Alaa Salih is currently a graduate student completing a Master of Education (MEd). As someone from a visible minority group, she believes that it is essential to increase minority representation in both professional settings and in academia; therefore, a goal of hers is to raise awareness on the importance of institutional and organizational diversity. With fluency in English and Arabic, and formative years spent in Egypt, she is interested in working with social identity groups who have been historically underrepresented. More specifically, she hopes to work with newcomers in various capacities such as teaching English and/or providing culturally responsive programs and services.
Prior to giving birth, she worked for the Centre for Employment Innovation (CEI) as a research intern. Under the guidance of Dr. Paula Romanow, she conducted an environmental scan on the current state of diversity and inclusion (D&I) policy and practice within Nova Scotia’s not-for-profit, governmental, and business sectors. This environmental scan informed the development of a training resource spreadsheet for D&I, equity, and cultural awareness, as well as a toolbox of policy templates, best practices, and challenges and solutions to developing and implementing D&I policies and practices within Nova Scotian organizations and businesses.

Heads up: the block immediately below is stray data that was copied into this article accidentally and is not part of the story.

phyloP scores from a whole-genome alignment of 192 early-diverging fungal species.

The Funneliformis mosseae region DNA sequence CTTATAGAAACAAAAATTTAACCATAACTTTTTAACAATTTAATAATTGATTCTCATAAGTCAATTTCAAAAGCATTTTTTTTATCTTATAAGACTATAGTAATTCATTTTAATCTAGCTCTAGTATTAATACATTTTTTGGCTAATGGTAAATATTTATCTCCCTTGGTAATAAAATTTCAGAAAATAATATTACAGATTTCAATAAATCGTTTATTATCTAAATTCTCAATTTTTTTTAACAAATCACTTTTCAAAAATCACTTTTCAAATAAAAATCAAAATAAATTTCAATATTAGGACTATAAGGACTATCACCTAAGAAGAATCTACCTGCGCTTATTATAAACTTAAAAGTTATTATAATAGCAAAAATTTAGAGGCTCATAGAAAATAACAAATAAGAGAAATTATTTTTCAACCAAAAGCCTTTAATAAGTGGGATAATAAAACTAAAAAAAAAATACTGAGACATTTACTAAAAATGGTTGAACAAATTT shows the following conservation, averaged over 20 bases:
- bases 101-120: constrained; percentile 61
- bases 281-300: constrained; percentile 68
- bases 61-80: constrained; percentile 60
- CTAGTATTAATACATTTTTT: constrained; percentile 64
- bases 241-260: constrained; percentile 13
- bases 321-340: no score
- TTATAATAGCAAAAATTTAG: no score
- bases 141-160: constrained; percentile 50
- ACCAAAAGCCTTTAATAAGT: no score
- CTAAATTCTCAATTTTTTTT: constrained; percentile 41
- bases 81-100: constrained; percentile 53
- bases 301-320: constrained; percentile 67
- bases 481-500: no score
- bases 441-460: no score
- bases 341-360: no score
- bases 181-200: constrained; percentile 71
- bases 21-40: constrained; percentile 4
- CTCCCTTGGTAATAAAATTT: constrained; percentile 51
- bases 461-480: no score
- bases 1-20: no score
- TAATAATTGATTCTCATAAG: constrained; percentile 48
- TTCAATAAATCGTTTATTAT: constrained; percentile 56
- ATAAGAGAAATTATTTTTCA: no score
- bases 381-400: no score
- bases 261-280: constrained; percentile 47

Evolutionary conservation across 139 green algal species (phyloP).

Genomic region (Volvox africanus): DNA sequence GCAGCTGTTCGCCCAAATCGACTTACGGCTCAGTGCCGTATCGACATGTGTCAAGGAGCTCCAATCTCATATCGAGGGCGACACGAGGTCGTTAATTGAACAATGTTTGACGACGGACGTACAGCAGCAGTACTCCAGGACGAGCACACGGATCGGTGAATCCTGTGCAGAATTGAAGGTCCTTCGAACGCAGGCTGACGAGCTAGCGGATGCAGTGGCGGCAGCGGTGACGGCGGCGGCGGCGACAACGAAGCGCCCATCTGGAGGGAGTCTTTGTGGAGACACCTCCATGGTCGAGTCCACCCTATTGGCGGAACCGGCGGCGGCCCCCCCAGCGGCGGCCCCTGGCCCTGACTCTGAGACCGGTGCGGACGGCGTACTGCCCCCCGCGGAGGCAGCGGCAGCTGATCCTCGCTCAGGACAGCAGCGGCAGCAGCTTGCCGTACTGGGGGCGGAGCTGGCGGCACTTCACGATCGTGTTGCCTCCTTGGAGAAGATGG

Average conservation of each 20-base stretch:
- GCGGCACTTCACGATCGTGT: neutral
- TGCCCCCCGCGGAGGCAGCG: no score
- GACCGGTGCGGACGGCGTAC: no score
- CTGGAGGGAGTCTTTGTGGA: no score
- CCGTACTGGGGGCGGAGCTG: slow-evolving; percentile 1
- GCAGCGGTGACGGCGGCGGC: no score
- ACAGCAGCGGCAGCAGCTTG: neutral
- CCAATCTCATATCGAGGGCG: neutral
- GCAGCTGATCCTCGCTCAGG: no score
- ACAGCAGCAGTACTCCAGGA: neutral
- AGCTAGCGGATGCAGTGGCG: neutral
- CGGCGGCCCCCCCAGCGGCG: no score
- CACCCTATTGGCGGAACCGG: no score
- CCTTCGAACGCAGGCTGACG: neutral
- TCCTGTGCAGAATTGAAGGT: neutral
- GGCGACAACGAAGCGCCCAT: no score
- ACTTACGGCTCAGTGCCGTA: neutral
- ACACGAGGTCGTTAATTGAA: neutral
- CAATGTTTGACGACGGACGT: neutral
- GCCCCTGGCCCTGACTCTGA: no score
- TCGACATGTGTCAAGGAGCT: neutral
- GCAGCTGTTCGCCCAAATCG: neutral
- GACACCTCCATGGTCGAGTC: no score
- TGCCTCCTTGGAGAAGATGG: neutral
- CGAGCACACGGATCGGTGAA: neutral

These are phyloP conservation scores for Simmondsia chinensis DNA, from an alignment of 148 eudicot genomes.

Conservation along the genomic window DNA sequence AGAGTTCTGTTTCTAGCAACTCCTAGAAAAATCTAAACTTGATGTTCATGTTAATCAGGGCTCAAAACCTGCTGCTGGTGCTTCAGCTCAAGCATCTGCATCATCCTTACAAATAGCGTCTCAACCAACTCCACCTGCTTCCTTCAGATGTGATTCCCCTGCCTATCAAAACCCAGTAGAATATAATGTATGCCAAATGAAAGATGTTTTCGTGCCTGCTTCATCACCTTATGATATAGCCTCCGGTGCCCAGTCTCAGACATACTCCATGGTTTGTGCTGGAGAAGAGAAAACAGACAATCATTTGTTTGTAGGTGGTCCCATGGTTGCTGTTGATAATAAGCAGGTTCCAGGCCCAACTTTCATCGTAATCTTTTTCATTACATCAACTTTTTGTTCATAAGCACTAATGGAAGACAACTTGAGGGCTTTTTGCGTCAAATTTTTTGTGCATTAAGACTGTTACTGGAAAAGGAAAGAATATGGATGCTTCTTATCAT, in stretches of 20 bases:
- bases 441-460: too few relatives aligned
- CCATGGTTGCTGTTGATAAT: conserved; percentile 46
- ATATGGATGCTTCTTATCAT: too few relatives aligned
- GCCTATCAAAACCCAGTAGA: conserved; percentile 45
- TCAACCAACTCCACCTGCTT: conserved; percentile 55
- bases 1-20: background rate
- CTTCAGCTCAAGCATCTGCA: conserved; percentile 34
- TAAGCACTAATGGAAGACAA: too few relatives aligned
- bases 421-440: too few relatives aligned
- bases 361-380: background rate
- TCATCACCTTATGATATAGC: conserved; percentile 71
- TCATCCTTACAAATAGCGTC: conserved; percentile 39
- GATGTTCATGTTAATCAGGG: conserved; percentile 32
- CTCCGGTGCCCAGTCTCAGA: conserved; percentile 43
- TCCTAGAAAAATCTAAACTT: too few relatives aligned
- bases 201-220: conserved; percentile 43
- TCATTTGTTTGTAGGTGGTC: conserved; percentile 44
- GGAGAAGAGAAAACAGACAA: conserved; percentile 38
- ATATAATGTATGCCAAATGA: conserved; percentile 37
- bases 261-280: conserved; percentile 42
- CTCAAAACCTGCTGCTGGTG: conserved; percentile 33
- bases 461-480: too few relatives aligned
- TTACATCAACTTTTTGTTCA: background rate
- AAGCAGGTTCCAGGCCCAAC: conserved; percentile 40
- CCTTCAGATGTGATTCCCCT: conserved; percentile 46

She is interested in the CEI because they strive to ensure that community perspectives are being heard and incorporated throughout the research process. This allows for positive change and innovation to occur within the employment service ecosystem. Additionally, the CEI works alongside different partnerships to provide distributed systems leadership. This idea of distributed leadership ensures that everyone has the chance to flourish. She believes that this philosophy will only lead to a collaborative and successful community. Her work at the CEI has also broadened her understanding of what a “multicultural” organization looks like as well as how diversity, equity, and inclusion impact communities. She now seeks to apply the knowledge gained from the MEd (e.g., adult education programs, theories, principles, and philosophies) to the work that she does at the CEI.
“I am interested in the CEI because they strive to ensure that community perspectives are being heard and incorporated throughout the research process.”